Karen Bass, Michael Villines, David Cogdill and Darrell Steinberg will be honored this week with the annual award named after President Kennedy's 1957 Pulitzer Prize-winning book, which profiled eight U.S. senators who worked across party lines on unpopular issues.
The four state legislators drafted a plan with Gov. Arnold Schwarzenegger in February 2009 to close California's $42 budget deficit. The plan, with its tax hikes and spending cuts, was widely unpopular and was defeated by voters in May 2009. But Caroline Kennedy, daughter of the late president, said the four recipients set an example of how bipartisanship can be achieved in an polar political time.
"It's an example for legislators across the country and also for Americans that we really need to solve the problems that our country faces," Kennedy, who will present the awards, told "Good Morning America's" George Stephanopoulos today.
"Unless we begin to work together and reach across party lines, everyone has to give something. ... We felt that their process, their effort, as difficult as it was, set a great example and was really inspiring in these times when people are worried about partisanship."
Republican Villines, the California state assemblyman who lost his position as GOP leader because of the budget plan, said "it was an important thing to do" and that people were not aware of how dire the situation was.
"We decided we would do the best," Villines said. "It wasn't the easiest thing but it was the right thing to do."
Villines, who was elected in 2004, said state legislators have to cross party lines if they want to fix California's budget crisis.
"Where we need to go now is come together and realize that by coming together we can solve these problems," he added. "Live within our means and have our legislature work for the people. Where we need to go is get our fiscal house in order so the great state of California can shine more."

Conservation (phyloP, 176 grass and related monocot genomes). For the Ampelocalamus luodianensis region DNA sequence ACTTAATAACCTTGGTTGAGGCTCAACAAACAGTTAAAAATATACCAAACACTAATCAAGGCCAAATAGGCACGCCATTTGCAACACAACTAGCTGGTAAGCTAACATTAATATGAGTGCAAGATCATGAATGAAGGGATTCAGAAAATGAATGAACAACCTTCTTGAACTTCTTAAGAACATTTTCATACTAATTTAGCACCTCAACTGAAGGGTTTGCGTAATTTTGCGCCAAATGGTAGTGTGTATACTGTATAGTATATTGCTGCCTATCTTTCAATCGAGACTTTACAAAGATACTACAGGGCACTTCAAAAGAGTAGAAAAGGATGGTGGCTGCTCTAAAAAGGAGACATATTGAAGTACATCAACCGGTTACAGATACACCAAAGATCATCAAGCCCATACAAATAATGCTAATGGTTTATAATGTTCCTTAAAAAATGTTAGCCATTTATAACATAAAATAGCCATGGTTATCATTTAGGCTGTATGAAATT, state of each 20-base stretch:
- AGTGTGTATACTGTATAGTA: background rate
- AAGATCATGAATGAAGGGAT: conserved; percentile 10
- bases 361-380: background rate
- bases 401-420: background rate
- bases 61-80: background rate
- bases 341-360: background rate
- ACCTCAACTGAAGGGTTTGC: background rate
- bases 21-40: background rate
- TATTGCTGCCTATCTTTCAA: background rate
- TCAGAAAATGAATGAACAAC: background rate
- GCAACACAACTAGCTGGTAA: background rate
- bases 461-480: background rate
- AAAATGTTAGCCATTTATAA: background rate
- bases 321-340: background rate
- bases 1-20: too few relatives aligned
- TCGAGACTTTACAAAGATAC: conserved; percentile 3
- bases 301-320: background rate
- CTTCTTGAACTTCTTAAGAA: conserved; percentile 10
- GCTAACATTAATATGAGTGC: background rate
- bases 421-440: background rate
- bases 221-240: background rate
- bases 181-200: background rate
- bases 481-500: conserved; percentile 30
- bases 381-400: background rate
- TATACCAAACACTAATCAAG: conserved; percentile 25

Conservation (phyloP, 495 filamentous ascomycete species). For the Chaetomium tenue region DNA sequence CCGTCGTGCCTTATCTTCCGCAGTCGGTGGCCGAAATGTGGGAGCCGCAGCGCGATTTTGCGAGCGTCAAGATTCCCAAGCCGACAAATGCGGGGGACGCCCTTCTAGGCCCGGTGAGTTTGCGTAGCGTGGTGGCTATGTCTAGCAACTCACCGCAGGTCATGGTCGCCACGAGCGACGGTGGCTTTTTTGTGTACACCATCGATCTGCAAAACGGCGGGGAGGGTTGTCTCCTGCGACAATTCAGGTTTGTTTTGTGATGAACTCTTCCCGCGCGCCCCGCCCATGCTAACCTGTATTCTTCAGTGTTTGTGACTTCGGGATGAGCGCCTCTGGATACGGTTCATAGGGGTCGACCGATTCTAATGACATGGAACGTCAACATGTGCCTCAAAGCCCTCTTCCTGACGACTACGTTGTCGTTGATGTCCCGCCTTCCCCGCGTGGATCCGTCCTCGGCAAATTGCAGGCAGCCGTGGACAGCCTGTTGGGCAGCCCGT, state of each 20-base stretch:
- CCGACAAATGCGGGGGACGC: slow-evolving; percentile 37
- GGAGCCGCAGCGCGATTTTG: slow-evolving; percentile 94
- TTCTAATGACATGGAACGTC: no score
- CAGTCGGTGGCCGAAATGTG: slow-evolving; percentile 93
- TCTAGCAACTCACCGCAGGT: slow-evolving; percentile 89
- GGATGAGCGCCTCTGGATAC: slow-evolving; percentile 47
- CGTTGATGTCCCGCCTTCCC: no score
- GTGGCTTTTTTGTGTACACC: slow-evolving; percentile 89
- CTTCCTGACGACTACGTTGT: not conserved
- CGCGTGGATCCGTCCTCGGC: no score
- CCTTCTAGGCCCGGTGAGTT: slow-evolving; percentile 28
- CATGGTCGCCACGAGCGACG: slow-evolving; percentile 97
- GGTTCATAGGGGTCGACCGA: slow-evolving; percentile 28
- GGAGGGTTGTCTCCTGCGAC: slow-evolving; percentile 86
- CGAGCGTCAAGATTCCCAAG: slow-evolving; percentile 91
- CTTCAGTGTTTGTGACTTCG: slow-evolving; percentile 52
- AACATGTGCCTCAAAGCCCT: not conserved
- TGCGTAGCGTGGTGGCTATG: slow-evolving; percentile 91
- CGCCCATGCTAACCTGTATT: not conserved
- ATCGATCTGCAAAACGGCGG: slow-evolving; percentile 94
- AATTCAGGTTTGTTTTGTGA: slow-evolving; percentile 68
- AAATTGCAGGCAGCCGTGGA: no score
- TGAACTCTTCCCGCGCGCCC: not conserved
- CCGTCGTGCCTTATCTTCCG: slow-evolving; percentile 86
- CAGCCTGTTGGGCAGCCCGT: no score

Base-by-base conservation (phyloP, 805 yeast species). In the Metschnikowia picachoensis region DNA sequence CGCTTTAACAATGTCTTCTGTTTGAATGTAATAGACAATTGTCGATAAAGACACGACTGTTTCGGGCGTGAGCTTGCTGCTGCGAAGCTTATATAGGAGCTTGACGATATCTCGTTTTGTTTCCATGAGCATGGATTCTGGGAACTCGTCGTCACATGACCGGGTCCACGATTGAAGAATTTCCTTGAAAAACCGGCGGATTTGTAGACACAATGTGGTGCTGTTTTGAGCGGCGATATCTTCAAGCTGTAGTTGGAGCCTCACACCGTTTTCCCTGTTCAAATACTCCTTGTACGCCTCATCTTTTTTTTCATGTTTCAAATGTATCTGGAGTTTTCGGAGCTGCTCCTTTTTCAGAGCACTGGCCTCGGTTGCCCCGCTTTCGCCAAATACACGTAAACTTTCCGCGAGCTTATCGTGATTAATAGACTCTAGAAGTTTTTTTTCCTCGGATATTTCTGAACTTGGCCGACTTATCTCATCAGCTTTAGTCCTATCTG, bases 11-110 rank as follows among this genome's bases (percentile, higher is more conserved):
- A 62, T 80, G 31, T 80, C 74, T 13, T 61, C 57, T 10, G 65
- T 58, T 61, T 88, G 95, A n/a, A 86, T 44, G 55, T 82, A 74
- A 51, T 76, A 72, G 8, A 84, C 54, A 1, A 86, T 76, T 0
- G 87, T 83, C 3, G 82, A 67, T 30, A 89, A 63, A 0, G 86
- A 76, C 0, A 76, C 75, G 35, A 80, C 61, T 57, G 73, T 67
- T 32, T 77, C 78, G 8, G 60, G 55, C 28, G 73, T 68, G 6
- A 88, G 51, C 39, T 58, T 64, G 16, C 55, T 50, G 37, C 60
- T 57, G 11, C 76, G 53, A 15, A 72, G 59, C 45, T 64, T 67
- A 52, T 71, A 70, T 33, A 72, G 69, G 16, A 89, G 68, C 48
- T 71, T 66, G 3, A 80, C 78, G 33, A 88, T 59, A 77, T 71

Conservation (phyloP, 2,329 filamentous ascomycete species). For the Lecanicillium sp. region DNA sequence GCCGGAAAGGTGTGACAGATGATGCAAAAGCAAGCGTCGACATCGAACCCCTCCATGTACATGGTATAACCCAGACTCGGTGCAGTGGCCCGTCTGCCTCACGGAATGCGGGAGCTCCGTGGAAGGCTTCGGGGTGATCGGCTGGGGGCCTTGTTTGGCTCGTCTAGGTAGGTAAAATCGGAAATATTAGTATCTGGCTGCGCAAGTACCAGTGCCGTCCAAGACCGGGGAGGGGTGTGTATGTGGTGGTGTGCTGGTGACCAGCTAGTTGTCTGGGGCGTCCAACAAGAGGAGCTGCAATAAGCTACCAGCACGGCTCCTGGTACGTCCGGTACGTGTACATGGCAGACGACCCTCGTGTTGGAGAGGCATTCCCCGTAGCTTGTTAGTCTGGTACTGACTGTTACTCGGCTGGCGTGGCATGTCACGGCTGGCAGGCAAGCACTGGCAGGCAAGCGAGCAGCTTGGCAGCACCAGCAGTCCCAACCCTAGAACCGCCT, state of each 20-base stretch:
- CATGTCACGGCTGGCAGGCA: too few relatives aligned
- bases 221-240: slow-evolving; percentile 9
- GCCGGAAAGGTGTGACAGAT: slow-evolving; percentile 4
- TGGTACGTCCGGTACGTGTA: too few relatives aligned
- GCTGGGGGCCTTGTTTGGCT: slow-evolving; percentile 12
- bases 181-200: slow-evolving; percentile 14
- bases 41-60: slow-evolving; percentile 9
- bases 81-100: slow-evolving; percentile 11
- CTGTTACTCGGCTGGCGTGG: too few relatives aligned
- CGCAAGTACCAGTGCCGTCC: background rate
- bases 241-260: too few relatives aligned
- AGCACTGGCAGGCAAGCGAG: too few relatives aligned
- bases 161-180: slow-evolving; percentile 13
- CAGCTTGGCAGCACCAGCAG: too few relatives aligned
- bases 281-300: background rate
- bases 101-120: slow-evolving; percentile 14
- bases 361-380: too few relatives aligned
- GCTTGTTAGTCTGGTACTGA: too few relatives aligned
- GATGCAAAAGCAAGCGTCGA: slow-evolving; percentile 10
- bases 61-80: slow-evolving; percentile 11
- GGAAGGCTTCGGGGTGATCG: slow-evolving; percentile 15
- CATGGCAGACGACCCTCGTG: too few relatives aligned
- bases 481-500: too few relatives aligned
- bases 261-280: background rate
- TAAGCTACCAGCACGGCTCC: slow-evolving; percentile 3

Many of Villines' Republican colleagues paid a tough price in losing their seats and even receiving death threats. Bass, California state assemblywoman and former Democratic speaker of the assembly, said the proposal failed because people were intentionally misled and because there was a lot of misinformation about the plan.
"I do think ... that there should be a responsibility and that people should understand we were in the worst recession since the Great Depression, and I think that's where the radio shows could've been more helpful," Bass said on "GMA." "We faced a very difficult challenge."
The award has been bestowed to both international and domestic leaders, including former U.N. Secretary General Kofi Annan and U.S. Secretary of Labor Hilda Solis.
The awards will be presented Saturday at the John F. Kennedy Presidential Library and Museum in Boston. Caroline Kennedy said her uncle, the late Sen. Ted Kennedy, who won the award last year and died in August, epitomized bipartisanship.
"He was really the spirit behind this award," Kennedy said. "I think he recognized that there are times where you have to fight for what you believe in ... and other times the courageous thing to do is reach out. ... I feel he is looking down on this."